“Having an Attitude” About Attitude
Before the recent Academy Awards show, my husband and I were watching an interview on one of the talk shows. I can’t remember who was being interviewed or even what show it was. I must still be suffering from some of that lingering chemo brain. But then, my husband says he can’t remember either…veering off topic here; chemo brain/partner’s chemo brain is another day’s post.
What I do vividly remember is who and what they were discussing. It was Michael Douglas and his recent throat cancer treatment. I have been paying close attention to Michael Douglas’ cancer story since he underwent chemotherapy about the same time I did. The comment that made both my husband and me bristle a bit went something like, Michael is doing really really well (yes, two “reallys”) because he’s such a “champion.” He’s got such a great attitude.
Bristle, bristle. We hear stuff like this all the time.
So, does this mean only people with good attitudes beat cancer? Or, if you just stay positive enough, things will turn out fine?? Of course not. Everyone knows this isn’t really true.
My mother had a great attitude. She was a real “champion” herself in many ways, not just in her cancer. Elizabeth Edwards I’m pretty sure had a darn good attitude, until she was just too sick to be optimistic about anything. There are countless people stricken with cancer who had superbly good attitudes, but still did not survive.
Their positive attitudes did not save them.
So why do well-meaning people keep saying things like “a positive attitude will make all the difference, or at least you’ve got a good attitude?” In my opinion, it’s because in the whole “messiness of cancer,” attitude is perceived to be the one thing you can control. But this isn’t always necessarily true either. Sometimes a cancer patient does not have a good attitude. Sometimes they feel downright miserable in the attitude department. In fact, depression is a very common experience. Making people feel guilty for not always feeling positive can be very dangerous. Guilt is rarely productive.
I am a firm believer in the power of a positive attitude. What teacher isn’t? A positive attitude can make a huge difference in many situations, maybe even in most situations. I think we should always strive to have positive attitudes. I attempt to keep my blog “positive.” I just don’t believe a positive attitude is as significant as we are sometimes led to believe in regard to surviving cancer or any serious illness.
I think people survive cancer because they discover it early, have health insurance and jobs to pay for that insurance. People survive cancer because they have competent oncologists and get treatment. People survive cancer because their particular treatment works for their particular cancer. People survive cancer because they have support systems in place and sometimes simply because they are lucky and their cancer for whatever reason doesn’t metastasize or ultimately kill them.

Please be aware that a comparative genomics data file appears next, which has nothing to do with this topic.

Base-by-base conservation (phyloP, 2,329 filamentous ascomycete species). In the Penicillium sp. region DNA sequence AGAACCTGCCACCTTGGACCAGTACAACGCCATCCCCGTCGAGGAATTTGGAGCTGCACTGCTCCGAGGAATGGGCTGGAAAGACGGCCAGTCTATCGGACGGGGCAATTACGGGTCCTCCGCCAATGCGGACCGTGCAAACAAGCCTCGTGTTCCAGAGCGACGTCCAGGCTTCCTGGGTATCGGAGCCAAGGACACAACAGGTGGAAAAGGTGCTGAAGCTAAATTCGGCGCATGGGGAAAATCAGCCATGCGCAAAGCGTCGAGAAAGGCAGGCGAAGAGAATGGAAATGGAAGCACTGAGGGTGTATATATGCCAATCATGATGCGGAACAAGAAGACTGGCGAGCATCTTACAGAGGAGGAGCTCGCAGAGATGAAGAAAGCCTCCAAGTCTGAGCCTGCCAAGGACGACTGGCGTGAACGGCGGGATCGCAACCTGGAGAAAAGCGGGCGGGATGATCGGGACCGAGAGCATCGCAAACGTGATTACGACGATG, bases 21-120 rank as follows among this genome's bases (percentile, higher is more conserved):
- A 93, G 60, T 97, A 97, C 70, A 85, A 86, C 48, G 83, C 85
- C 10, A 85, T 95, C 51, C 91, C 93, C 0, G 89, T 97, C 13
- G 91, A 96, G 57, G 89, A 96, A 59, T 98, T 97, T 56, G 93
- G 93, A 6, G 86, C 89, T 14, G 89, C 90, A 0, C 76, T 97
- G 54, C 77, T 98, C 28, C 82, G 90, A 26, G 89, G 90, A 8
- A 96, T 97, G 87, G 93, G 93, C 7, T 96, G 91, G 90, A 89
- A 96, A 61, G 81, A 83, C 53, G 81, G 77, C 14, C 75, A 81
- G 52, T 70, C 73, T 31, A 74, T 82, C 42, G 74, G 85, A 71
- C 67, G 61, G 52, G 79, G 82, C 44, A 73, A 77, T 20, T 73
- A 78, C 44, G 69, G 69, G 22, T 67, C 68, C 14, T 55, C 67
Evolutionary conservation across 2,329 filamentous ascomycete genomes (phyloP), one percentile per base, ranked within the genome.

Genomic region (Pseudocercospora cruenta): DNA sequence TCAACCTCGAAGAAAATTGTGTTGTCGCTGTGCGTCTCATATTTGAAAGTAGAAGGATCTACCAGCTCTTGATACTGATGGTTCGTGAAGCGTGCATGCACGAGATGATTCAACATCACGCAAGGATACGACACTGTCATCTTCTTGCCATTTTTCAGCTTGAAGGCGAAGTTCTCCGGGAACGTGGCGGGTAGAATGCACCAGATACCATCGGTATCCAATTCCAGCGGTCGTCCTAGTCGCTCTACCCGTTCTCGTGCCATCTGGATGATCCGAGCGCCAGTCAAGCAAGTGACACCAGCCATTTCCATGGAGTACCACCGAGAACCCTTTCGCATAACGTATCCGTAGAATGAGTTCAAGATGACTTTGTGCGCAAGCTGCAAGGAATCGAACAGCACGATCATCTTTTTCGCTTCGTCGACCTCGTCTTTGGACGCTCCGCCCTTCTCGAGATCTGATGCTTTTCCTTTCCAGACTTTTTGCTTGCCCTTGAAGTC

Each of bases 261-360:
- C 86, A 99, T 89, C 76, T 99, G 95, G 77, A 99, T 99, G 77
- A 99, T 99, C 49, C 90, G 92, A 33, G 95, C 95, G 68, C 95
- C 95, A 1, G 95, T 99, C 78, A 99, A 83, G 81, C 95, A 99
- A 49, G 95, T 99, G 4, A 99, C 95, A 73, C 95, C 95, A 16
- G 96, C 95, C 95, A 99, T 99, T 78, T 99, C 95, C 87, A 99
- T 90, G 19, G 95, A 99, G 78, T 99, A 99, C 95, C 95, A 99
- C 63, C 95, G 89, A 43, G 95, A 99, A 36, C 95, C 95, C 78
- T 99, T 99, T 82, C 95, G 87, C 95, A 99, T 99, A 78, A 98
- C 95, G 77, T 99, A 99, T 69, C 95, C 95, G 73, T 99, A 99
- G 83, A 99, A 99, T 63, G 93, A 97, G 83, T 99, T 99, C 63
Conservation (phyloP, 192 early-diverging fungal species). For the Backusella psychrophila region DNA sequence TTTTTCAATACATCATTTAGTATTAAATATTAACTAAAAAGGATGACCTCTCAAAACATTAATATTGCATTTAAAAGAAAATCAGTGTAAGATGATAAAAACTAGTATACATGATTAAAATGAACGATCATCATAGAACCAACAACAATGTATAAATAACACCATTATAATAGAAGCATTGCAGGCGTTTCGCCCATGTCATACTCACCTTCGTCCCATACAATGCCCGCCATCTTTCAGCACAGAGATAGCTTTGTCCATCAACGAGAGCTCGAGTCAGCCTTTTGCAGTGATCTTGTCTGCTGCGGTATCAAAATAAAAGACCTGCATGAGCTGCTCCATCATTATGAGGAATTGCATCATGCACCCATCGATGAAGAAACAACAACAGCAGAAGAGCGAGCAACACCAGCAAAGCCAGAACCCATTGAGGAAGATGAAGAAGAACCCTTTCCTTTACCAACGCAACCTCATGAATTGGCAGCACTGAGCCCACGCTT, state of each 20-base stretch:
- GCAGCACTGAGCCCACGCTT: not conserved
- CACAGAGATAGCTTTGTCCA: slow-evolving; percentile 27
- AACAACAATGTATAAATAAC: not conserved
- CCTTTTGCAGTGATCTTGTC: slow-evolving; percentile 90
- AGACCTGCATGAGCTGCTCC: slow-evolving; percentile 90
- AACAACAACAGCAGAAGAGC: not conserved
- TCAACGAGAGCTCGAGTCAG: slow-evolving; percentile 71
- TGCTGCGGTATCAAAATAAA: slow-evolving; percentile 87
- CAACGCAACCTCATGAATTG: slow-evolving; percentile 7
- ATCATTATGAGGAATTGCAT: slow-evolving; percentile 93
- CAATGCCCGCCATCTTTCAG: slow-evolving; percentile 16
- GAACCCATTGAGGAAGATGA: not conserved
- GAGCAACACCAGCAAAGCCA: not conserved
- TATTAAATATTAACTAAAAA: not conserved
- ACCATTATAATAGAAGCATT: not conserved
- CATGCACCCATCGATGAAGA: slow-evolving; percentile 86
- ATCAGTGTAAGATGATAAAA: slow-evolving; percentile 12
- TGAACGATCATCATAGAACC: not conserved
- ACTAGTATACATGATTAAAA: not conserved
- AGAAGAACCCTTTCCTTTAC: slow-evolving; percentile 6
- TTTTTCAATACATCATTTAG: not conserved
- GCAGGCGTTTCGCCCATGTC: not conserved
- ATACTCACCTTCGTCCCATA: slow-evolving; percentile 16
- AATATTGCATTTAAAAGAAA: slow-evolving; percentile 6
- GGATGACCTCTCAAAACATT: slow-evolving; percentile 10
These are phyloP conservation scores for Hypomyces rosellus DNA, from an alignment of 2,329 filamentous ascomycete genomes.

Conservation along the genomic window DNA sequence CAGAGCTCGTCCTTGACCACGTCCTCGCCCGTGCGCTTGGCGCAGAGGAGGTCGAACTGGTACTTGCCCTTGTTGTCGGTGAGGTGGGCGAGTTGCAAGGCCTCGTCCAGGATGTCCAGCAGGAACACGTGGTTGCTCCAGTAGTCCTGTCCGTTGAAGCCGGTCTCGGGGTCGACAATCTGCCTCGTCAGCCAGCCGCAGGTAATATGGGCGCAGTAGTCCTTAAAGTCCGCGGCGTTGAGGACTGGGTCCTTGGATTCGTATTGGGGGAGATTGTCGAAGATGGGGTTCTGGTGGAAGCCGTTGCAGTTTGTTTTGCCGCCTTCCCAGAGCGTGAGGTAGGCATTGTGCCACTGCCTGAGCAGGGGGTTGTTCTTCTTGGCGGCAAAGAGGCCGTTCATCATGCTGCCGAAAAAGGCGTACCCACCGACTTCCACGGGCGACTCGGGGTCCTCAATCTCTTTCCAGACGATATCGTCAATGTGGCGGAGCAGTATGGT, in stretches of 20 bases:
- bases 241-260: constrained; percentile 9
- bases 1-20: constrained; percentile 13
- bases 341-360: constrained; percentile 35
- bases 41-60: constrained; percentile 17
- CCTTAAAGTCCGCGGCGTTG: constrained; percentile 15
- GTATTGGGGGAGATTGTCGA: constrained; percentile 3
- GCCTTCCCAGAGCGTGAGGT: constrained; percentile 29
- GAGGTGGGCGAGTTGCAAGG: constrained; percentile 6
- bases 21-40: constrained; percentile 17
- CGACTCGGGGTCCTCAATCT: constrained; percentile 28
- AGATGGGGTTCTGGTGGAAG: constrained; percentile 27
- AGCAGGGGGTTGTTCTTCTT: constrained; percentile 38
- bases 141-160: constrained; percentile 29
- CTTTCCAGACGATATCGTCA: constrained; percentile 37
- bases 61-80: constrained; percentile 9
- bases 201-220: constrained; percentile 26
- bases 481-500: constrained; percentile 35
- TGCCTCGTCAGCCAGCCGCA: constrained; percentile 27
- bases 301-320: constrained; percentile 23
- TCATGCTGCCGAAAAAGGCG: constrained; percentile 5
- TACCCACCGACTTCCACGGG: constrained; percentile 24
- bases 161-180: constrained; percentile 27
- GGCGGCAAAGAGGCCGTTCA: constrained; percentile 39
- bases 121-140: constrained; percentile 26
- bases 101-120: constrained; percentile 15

I don’t think their attitudes ultimately have that much to do with it.
My biggest issue with this whole positive attitude spin in the cancer realm is the implied hidden message that if a patient’s attitude isn’t “good enough,” then it’s somehow their fault if things don’t turn out well for them.
If the premise holds true that a positive attitude is why you thrive/survive, then the reverse would hold true as well wouldn’t it? It’s kind of like balancing both sides of a math equation. A “bad” attitude would likewise mean you are responsible if you don’t thrive/ survive??
Of course this is not true. But there is an unintentional, yet inferred message, in there that says just that.
This kind of logic, even if only possibly inferred, to me is dangerous. This kind of thinking can make a patient feel guilty for things totally out of their control. Cancer patients don’t need anything more to feel guilty about. They feel plenty of guilt already.
I don’t wish to begrudge Michael Douglas anything, much less his positive attitude. I’m actually a fan of his. I’m glad he has a positive attitude. I really am. I’m happy he’s doing well. I’m happy whenever I hear any cancer patient is doing well. I just don’t feel the positive attitude theory holds much water when you are speaking about surviving cancer or any serious illness.
What kind of cancer you get and how it turns out feels to me more like a “hit or miss, luck of the draw” kind of thing. Maybe I’m being too cynical or oversensitive here.
Or maybe I just have a “bad attitude.”